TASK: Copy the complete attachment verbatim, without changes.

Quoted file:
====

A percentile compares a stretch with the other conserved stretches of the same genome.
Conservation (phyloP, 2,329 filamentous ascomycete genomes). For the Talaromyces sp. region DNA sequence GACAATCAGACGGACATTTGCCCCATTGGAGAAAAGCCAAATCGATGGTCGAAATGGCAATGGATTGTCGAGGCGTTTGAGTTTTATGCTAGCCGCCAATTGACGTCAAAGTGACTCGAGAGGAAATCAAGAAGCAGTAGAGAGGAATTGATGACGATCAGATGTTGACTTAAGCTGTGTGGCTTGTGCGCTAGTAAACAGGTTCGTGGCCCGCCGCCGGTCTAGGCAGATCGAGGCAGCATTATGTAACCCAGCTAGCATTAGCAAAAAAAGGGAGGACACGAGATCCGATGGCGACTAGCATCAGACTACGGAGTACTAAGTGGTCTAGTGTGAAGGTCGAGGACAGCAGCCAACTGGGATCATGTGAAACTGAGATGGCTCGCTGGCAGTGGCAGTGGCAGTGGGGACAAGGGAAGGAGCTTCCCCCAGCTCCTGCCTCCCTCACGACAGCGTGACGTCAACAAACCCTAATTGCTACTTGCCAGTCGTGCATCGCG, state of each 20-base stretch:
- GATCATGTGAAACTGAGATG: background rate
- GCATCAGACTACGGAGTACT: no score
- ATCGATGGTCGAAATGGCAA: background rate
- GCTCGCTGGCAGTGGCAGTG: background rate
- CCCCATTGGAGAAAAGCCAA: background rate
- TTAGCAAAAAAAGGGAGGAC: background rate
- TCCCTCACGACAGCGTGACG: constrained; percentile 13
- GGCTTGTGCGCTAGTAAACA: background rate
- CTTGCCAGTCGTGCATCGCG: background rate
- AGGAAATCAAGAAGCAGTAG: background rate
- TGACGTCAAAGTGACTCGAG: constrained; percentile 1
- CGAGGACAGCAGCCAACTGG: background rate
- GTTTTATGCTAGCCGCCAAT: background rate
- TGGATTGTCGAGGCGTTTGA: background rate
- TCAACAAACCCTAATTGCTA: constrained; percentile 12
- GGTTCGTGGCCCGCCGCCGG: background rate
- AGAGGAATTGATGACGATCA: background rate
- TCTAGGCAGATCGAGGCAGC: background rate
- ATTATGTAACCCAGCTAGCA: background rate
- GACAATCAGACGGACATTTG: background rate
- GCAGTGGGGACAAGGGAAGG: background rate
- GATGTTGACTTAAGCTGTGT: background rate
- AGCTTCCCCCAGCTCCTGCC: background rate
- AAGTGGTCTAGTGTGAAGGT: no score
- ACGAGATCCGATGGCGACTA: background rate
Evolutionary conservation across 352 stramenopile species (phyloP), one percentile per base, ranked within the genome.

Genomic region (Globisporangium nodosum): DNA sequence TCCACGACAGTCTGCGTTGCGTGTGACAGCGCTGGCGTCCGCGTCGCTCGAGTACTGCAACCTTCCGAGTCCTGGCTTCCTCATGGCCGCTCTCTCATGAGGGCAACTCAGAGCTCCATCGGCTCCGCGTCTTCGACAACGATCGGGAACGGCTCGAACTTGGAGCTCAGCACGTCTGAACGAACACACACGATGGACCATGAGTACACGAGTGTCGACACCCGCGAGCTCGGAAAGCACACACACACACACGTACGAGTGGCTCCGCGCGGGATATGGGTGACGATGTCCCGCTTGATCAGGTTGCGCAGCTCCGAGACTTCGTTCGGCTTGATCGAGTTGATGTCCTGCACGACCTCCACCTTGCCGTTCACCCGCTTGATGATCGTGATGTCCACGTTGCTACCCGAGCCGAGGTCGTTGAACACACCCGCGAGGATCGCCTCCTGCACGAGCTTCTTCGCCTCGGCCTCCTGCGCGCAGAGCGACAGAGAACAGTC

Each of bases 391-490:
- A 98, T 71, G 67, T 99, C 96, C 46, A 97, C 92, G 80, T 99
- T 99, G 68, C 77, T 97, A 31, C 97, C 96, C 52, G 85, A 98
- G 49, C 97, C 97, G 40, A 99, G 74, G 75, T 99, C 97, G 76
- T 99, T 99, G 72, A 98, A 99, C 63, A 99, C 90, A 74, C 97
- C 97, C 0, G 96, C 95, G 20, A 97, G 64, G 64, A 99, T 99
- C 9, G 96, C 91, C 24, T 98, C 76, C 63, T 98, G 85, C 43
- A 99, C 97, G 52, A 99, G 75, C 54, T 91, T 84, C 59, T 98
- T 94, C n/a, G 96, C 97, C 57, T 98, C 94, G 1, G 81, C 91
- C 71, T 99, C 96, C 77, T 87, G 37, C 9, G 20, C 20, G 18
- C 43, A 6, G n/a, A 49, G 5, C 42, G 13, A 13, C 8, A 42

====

A percentile compares a stretch with the other conserved stretches of the same genome.
Conservation (phyloP, 2,329 filamentous ascomycete genomes). For the Talaromyces sp. region DNA sequence GACAATCAGACGGACATTTGCCCCATTGGAGAAAAGCCAAATCGATGGTCGAAATGGCAATGGATTGTCGAGGCGTTTGAGTTTTATGCTAGCCGCCAATTGACGTCAAAGTGACTCGAGAGGAAATCAAGAAGCAGTAGAGAGGAATTGATGACGATCAGATGTTGACTTAAGCTGTGTGGCTTGTGCGCTAGTAAACAGGTTCGTGGCCCGCCGCCGGTCTAGGCAGATCGAGGCAGCATTATGTAACCCAGCTAGCATTAGCAAAAAAAGGGAGGACACGAGATCCGATGGCGACTAGCATCAGACTACGGAGTACTAAGTGGTCTAGTGTGAAGGTCGAGGACAGCAGCCAACTGGGATCATGTGAAACTGAGATGGCTCGCTGGCAGTGGCAGTGGCAGTGGGGACAAGGGAAGGAGCTTCCCCCAGCTCCTGCCTCCCTCACGACAGCGTGACGTCAACAAACCCTAATTGCTACTTGCCAGTCGTGCATCGCG, state of each 20-base stretch:
- GATCATGTGAAACTGAGATG: background rate
- GCATCAGACTACGGAGTACT: no score
- ATCGATGGTCGAAATGGCAA: background rate
- GCTCGCTGGCAGTGGCAGTG: background rate
- CCCCATTGGAGAAAAGCCAA: background rate
- TTAGCAAAAAAAGGGAGGAC: background rate
- TCCCTCACGACAGCGTGACG: constrained; percentile 13
- GGCTTGTGCGCTAGTAAACA: background rate
- CTTGCCAGTCGTGCATCGCG: background rate
- AGGAAATCAAGAAGCAGTAG: background rate
- TGACGTCAAAGTGACTCGAG: constrained; percentile 1
- CGAGGACAGCAGCCAACTGG: background rate
- GTTTTATGCTAGCCGCCAAT: background rate
- TGGATTGTCGAGGCGTTTGA: background rate
- TCAACAAACCCTAATTGCTA: constrained; percentile 12
- GGTTCGTGGCCCGCCGCCGG: background rate
- AGAGGAATTGATGACGATCA: background rate
- TCTAGGCAGATCGAGGCAGC: background rate
- ATTATGTAACCCAGCTAGCA: background rate
- GACAATCAGACGGACATTTG: background rate
- GCAGTGGGGACAAGGGAAGG: background rate
- GATGTTGACTTAAGCTGTGT: background rate
- AGCTTCCCCCAGCTCCTGCC: background rate
- AAGTGGTCTAGTGTGAAGGT: no score
- ACGAGATCCGATGGCGACTA: background rate
Evolutionary conservation across 352 stramenopile species (phyloP), one percentile per base, ranked within the genome.

Genomic region (Globisporangium nodosum): DNA sequence TCCACGACAGTCTGCGTTGCGTGTGACAGCGCTGGCGTCCGCGTCGCTCGAGTACTGCAACCTTCCGAGTCCTGGCTTCCTCATGGCCGCTCTCTCATGAGGGCAACTCAGAGCTCCATCGGCTCCGCGTCTTCGACAACGATCGGGAACGGCTCGAACTTGGAGCTCAGCACGTCTGAACGAACACACACGATGGACCATGAGTACACGAGTGTCGACACCCGCGAGCTCGGAAAGCACACACACACACACGTACGAGTGGCTCCGCGCGGGATATGGGTGACGATGTCCCGCTTGATCAGGTTGCGCAGCTCCGAGACTTCGTTCGGCTTGATCGAGTTGATGTCCTGCACGACCTCCACCTTGCCGTTCACCCGCTTGATGATCGTGATGTCCACGTTGCTACCCGAGCCGAGGTCGTTGAACACACCCGCGAGGATCGCCTCCTGCACGAGCTTCTTCGCCTCGGCCTCCTGCGCGCAGAGCGACAGAGAACAGTC

Each of bases 391-490:
- A 98, T 71, G 67, T 99, C 96, C 46, A 97, C 92, G 80, T 99
- T 99, G 68, C 77, T 97, A 31, C 97, C 96, C 52, G 85, A 98
- G 49, C 97, C 97, G 40, A 99, G 74, G 75, T 99, C 97, G 76
- T 99, T 99, G 72, A 98, A 99, C 63, A 99, C 90, A 74, C 97
- C 97, C 0, G 96, C 95, G 20, A 97, G 64, G 64, A 99, T 99
- C 9, G 96, C 91, C 24, T 98, C 76, C 63, T 98, G 85, C 43
- A 99, C 97, G 52, A 99, G 75, C 54, T 91, T 84, C 59, T 98
- T 94, C n/a, G 96, C 97, C 57, T 98, C 94, G 1, G 81, C 91
- C 71, T 99, C 96, C 77, T 87, G 37, C 9, G 20, C 20, G 18
- C 43, A 6, G n/a, A 49, G 5, C 42, G 13, A 13, C 8, A 42